When it comes to consumers’ food choices throughout the United States, there is one consistent theme, and Perdue’s Andrea Staub knows what it is.
“More than 82 percent of U.S. households regularly purchase some organic products,” says Staub, Perdue’s senior vice president of corporate communications. “We’re listening to consumers, and to give consumers access to the choices they want — such as organic — we need to increase production and distribution.”
Throughout Delaware, Perdue is using a variety of methods to make its products healthier and more attractive to customers. The results have been impressive, and the company is committed to continuing to find ways that will keep that improvement going.
One example is Perdue’s plant in Milford, Del., which is the largest certified USDA organic plant in the United States. Creating and implementing the strategy necessary to deserve that distinction wasn’t easy.
“USDA-certified organic has very specific requirements,” Staub says. “Every step along the way — from the farms that raise the grains for feed through the farms that raise the chickens and the plants that harvest the chickens — has to be independently certified.”
Perdue has also eliminated antibiotics in its chicken products. As scientists and the general public learned more about the detrimental effects of the practice and expressed dissatisfaction, Perdue listened. The result is a much healthier poultry product.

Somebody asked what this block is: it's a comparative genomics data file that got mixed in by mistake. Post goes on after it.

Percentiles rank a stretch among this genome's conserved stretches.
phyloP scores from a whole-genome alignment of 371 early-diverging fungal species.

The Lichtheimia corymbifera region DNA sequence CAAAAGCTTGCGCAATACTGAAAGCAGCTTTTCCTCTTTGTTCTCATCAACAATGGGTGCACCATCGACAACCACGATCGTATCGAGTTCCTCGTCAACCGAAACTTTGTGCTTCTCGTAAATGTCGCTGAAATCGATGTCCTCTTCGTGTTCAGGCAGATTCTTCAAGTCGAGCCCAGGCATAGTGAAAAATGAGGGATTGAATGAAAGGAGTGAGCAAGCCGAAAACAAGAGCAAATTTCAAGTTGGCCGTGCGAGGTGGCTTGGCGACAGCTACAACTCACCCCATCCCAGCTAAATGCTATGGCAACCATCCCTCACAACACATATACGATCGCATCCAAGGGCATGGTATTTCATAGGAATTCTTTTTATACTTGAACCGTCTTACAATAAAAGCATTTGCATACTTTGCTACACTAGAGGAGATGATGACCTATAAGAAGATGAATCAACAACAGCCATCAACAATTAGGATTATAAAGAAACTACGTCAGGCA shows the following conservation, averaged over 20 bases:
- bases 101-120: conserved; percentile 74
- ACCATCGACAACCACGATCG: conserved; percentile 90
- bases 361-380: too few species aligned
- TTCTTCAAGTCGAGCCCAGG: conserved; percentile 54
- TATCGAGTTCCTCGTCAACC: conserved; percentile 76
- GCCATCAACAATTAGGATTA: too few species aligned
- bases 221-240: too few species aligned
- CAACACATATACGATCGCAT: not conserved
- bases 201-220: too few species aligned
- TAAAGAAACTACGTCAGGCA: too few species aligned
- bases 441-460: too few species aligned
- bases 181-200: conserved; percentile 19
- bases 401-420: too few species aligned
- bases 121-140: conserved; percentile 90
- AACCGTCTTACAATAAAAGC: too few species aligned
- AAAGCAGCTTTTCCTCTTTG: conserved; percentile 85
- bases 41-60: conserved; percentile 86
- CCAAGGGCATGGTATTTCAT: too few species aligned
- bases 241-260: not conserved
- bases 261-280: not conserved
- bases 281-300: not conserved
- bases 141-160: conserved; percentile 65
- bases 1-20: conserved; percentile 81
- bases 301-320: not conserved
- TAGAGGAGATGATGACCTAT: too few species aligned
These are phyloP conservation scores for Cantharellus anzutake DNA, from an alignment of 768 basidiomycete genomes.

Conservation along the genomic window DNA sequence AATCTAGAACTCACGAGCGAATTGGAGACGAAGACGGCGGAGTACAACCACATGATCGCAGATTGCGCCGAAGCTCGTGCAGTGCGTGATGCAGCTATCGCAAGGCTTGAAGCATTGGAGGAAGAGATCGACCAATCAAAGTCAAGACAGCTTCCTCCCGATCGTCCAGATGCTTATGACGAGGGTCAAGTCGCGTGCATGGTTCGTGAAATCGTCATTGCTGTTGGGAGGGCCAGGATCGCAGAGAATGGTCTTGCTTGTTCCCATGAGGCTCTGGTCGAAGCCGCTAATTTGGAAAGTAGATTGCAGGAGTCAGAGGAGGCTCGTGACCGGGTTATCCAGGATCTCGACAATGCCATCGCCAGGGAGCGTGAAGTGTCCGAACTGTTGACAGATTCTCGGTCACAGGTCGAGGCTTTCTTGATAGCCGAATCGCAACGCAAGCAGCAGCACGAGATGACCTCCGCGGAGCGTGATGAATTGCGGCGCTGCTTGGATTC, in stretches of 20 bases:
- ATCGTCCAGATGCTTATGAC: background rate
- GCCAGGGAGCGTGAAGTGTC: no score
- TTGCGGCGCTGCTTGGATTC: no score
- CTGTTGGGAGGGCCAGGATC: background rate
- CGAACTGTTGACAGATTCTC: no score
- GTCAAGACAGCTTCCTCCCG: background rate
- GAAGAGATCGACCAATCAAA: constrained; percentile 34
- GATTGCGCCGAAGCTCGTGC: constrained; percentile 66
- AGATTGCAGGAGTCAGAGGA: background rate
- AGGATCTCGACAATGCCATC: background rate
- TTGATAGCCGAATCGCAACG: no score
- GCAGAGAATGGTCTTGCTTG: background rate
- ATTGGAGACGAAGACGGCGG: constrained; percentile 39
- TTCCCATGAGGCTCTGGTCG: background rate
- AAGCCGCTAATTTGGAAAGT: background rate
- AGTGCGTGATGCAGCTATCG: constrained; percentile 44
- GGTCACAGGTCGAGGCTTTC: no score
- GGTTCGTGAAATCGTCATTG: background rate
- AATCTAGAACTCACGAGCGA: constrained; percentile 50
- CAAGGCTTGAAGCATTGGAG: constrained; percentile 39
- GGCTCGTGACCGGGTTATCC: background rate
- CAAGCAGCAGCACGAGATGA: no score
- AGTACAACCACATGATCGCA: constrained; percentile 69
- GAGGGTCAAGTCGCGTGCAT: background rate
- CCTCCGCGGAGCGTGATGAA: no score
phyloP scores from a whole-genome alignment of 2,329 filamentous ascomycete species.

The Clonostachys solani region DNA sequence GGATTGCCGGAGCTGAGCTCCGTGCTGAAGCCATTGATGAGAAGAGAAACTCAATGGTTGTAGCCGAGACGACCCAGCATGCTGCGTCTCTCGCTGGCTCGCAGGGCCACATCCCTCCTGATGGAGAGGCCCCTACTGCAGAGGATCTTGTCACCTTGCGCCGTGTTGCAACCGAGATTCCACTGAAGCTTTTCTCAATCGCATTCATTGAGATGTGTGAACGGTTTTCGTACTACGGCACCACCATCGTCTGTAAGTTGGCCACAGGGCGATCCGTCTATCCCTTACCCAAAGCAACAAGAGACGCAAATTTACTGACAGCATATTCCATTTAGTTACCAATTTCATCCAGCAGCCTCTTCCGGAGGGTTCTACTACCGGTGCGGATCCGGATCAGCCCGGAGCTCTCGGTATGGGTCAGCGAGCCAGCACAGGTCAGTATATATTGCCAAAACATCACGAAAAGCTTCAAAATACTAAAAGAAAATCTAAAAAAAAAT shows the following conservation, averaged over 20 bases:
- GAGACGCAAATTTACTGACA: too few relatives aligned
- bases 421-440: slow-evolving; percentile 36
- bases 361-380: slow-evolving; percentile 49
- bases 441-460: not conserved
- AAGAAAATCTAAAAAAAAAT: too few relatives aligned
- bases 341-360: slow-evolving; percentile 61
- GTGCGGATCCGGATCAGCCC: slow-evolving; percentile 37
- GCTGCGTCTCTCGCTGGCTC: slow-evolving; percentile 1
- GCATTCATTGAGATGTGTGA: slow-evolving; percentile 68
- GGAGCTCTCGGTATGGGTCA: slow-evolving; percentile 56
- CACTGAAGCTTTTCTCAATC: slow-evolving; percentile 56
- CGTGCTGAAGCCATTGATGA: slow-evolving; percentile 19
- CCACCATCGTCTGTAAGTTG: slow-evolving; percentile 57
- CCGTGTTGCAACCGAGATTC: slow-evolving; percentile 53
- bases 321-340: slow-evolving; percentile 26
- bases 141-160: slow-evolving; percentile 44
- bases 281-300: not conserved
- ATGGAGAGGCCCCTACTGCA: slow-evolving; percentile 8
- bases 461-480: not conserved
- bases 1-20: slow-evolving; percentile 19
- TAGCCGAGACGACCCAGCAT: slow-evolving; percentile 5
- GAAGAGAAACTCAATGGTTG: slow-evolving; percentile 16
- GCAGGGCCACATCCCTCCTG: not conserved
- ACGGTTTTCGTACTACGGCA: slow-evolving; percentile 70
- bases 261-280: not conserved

“We put a focus on improving our animal care because that’s what consumers are looking for, and we learned how to raise chickens without relying on antibiotics,” Staub says.
It’s not just about the finished product. Perdue has sought to make the entire process healthier and better for the environment. At its AgriSoil composting facility in Blades, Del., the company has implemented a new recycling system that allows it to handle poultry litter more efficiently. Thanks to a $12 million investment, the plant will produce compost that is rich in nutrients and has a wide range of applications as a soil amendment.
By the end of 2017, Perdue hopes to double the byproduct material it recycles, bringing the total to 80,000 tons.
It’s clear that Perdue’s embrace of technology and commitment to cleaner production and recycling is paying big dividends. Staub expects future endeavors to be just as effective.
“We need to listen to [consumers], answering their questions and addressing their concerns — which can mean changing the way we do things,” she says. “And we need to show them that a big company can do that, and do it in a way that can be trusted.”